For Italy, it was Mario Balotelli, who put himself in a position that was nearly impossible for Cahill to defend. Against Uruguay, it was Suárez, who showed his Liverpool teammates what it’s like to be on the other side of a match-winning kind of performance. While teams like the Netherlands do have similarly talented strikers, most teams at the World Cup don’t. Again, England’s draw came back to haunt them.

Though England could have done better on Uruguay’s first goal, Suárez deserves credit for pulling off a finish that few would have had the sense or technique convert, and while the second goal was a less forgivable failing, players like Suárez make you pay.

We’re seen plenty of other players blow those types of chances. Suárez did not. As a result, England’s on the brink of going out.

MLS Snapshot: New York Red Bulls 4-0 FC Dallas (video)

HARRISON, NJ - NOVEMBER 29:  Felipe Martins #8 of New York Red Bulls drives around Federico Higuain #10 of Columbus Crew during their match at Red Bull Arena on November 29, 2015 in Harrison, New Jersey.  (Photo by Jeff Zelevansky/Getty Images)
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The game in 100 words (or less): Is it too early to say the Red Bulls have their mojo back? While FC Dallas will be leaving Harrison dazed and confused, the Red Bulls found success offensively for the second consecutive match, while also shutting out a potent attack. Head coach Jesse Marsch recently said that the Red Bulls’ win over Orlando City could spark a positive chain reaction moving forward, and it appears he was right. The Red Bulls looked dangerous every time they came down the Dallas end, finding the back of the net four times. Dallas still holds the top spot in the Western Conference, while New York makes a jump in the East, now sitting on nine points this season.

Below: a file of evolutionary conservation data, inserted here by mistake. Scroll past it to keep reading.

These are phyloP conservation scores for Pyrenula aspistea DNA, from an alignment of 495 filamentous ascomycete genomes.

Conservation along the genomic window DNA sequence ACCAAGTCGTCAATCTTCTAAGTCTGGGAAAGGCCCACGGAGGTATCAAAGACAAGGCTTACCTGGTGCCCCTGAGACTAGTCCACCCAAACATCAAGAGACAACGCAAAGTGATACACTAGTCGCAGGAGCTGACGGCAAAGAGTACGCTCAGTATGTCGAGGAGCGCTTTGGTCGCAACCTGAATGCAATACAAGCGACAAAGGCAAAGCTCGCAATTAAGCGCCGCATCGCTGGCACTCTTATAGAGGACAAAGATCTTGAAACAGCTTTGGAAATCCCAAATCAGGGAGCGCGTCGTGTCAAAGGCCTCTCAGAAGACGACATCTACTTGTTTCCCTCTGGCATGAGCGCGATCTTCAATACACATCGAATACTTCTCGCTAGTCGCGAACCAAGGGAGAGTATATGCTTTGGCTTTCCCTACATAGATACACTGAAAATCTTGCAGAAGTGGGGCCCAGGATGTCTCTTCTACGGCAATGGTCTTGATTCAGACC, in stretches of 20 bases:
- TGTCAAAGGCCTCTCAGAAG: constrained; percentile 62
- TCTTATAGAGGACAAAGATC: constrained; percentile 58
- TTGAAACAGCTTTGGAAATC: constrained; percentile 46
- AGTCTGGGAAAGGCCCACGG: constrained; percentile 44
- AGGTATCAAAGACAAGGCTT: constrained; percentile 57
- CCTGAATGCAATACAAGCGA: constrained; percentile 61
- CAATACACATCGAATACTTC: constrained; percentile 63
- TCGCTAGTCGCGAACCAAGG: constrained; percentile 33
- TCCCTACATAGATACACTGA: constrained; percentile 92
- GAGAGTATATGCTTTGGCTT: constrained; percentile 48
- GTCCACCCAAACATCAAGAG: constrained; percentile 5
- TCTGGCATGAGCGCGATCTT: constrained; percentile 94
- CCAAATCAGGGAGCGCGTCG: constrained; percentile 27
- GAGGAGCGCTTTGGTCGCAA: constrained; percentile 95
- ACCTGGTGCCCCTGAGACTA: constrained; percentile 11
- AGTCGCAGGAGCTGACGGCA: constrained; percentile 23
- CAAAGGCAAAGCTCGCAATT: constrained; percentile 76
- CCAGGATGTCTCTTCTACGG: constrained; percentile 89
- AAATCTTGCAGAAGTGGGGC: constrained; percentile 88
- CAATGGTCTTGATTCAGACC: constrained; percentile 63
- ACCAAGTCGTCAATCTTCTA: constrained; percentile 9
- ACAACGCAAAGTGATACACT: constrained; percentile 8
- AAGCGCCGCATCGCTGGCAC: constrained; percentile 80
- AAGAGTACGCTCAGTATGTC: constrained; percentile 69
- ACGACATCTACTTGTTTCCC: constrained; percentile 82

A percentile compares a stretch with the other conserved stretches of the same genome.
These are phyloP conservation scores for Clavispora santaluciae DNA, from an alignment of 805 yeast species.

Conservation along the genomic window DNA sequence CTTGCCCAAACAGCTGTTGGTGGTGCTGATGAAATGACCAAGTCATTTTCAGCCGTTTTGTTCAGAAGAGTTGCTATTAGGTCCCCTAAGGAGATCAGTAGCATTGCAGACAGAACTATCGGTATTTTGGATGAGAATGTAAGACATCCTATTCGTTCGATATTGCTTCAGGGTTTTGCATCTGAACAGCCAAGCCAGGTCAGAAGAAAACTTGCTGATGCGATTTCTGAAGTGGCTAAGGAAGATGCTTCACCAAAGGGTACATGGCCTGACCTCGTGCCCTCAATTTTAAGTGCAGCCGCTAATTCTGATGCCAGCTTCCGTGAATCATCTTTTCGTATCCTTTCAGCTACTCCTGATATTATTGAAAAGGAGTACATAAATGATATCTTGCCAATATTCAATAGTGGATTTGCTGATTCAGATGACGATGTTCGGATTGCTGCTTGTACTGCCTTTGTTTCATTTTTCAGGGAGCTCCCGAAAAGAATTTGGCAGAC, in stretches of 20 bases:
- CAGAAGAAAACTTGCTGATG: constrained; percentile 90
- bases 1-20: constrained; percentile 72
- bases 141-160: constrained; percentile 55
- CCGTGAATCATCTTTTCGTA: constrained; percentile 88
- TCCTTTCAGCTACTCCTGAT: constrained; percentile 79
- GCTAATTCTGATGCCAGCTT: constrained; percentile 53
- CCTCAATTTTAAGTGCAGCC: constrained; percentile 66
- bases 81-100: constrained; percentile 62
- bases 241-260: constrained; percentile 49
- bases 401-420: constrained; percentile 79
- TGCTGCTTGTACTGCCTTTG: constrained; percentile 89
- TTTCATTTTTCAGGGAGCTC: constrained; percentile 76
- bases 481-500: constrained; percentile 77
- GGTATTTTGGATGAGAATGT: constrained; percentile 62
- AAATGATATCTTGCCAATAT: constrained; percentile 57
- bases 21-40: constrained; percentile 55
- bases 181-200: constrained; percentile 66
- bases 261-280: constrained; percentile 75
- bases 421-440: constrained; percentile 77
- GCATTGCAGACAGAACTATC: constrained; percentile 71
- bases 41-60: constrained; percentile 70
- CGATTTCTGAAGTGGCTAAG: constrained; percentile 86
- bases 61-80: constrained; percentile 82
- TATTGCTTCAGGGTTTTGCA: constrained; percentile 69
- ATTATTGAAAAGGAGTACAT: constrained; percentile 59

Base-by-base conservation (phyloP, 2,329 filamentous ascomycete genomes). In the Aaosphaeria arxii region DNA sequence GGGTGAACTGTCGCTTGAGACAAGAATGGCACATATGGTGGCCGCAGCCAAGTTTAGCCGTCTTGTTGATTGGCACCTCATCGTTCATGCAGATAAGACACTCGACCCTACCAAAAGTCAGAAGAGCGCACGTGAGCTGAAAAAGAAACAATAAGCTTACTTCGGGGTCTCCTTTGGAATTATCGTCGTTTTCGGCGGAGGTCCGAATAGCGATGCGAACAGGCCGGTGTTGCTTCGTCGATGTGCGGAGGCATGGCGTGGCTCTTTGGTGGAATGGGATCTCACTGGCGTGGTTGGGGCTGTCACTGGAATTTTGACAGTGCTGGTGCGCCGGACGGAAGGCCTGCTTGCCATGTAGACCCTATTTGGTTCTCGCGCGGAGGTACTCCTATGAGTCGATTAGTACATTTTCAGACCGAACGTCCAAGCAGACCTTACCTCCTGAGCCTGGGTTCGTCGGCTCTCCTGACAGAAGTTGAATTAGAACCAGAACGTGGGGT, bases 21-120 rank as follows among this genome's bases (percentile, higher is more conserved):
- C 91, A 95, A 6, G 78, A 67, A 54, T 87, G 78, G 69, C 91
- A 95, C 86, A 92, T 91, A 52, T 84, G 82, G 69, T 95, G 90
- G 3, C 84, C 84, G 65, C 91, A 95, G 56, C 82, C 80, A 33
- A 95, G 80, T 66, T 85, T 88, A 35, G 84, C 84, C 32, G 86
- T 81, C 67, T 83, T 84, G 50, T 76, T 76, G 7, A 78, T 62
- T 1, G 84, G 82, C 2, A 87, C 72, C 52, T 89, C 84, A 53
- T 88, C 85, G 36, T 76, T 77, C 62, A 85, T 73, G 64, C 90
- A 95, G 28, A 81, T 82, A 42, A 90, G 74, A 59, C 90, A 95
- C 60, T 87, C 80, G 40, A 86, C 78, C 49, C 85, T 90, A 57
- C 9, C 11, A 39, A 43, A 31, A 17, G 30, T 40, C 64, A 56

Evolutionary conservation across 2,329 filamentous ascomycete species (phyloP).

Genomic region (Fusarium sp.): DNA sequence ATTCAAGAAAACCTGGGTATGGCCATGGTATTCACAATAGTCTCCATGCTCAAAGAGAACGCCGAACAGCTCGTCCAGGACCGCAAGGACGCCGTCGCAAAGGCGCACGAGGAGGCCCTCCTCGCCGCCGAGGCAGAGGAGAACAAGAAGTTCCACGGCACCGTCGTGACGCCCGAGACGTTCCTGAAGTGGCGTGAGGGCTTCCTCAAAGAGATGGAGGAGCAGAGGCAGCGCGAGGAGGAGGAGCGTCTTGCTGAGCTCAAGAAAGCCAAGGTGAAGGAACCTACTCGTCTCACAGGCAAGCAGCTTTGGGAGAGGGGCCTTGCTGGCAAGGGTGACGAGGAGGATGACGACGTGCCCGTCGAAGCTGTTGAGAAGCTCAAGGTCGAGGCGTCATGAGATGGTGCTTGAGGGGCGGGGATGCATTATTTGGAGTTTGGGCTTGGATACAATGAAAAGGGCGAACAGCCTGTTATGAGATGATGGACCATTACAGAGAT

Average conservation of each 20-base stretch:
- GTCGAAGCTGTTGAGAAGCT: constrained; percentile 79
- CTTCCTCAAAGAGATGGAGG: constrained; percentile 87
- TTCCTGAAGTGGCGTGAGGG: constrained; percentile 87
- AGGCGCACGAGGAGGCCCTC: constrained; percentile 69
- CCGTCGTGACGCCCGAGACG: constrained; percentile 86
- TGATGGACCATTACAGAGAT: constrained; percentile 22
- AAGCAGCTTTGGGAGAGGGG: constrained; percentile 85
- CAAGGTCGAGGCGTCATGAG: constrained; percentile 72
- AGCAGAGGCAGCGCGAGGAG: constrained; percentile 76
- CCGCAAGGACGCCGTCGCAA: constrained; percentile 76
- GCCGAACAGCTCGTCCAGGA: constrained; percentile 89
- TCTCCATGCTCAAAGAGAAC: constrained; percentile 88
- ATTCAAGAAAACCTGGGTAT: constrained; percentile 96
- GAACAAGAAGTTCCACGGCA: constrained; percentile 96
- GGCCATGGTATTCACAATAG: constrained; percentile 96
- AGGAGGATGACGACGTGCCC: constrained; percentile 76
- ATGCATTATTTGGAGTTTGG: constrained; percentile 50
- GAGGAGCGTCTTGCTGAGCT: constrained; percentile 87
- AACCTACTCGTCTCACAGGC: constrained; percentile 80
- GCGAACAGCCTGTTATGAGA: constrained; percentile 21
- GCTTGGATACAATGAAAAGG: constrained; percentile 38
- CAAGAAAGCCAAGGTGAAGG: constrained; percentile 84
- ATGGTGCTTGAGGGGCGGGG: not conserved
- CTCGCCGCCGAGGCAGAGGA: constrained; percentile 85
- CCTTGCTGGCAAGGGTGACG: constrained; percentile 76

[ MORE: Previewing Week 9 around MLS ]

Three moments that mattered

37′ — Clever Red Bulls free kick finished by Sam — After two players ran over the ball, Sacha Kljestan’s chip to the far post was perfectly placed toward the run of Sal Zizzo. The right back nodded it into the center, where Lloyd Sam smashed the close-range chance home for the Red Bulls opener.

52′ — Kljestan doubles lead in style — Sam continued his impressive night for the Red Bulls after a long-range effort struck the bar from 40 yards out. Sacha Kljestan’s hustle put him in the right place at the right time and slid in to head the ball into the open net. FC Dallas keeper Jesse Gonzalez made his best effort but the initial shot’s bounce threw him off.

71′ — Grella heads home third — Sam was arguably the most dangerous man on the pitch Friday night, and he was directly involved in New York’s third goal. The 31-year-old found himself down the right wing, before laying the ball off to Felipe. The Brazilian crossed the ball into a striding Grella, who headed the ball home, giving Gonzalez no chance.

82′ — Felipe concludes the rout  — The Brazilian got in on the action for the fourth time on the night. The central midfielder received the ball at the top of the box from rookie Alex Muyl, before ripping a effort to the top corner. Gonzalez managed to get a hand to it, but Felipe’s shot was too strong to keep out.

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Man of the match: Lloyd Sam

Goalscorers: Lloyd Sam (37′), Sacha Kljestan (52′), Mike Grella (71′), Felipe (82′)

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Crotone promoted to Serie A for 1st time in its history

CROTONE, ITALY - APRIL 23: Team of Crotone celebrate after the Serie B match between FC Crotone and Como Calcio  at Stadio Comunale Ezio Scida on April 23, 2016 in Crotone, Italy.  (Photo by Maurizio Lagana/Getty Images)
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MODENA, Italy (AP) Crotone secured promotion to Italy’s top flight for the first time in its history Friday, drawing 1-1 at Modena in Serie B to spark scenes of celebration in the Calabrian city.

[ MORE: Preliminary Brazilian Copa America roster features Kaka, Coutinho ]

There are three rounds remaining but a point was enough to guarantee Ivan Juric’s team will finish in the top two in the second division and earn automatic promotion to Serie A.

Cagliari is second, seven points behind Crotone, with Trapani eight points further back.

Davide Luppi gave Modena the lead in the 17th minute but former Juventus and Italy forward Raffaele Palladino leveled with a penalty on the stroke of halftime.

Around 1,200 fans had travelled to Modena, while thousands of people are celebrating in the streets of Crotone, where there were two giant screens set up for fans to watch the match.

It is Juric’s first season in charge of Crotone. The former Croatia midfielder also spent five years as a player for Crotone, before moving to Genoa in 2006.

The Stadio Ezio Scida, where Crotone plays its home matches, holds less than 10,000 people.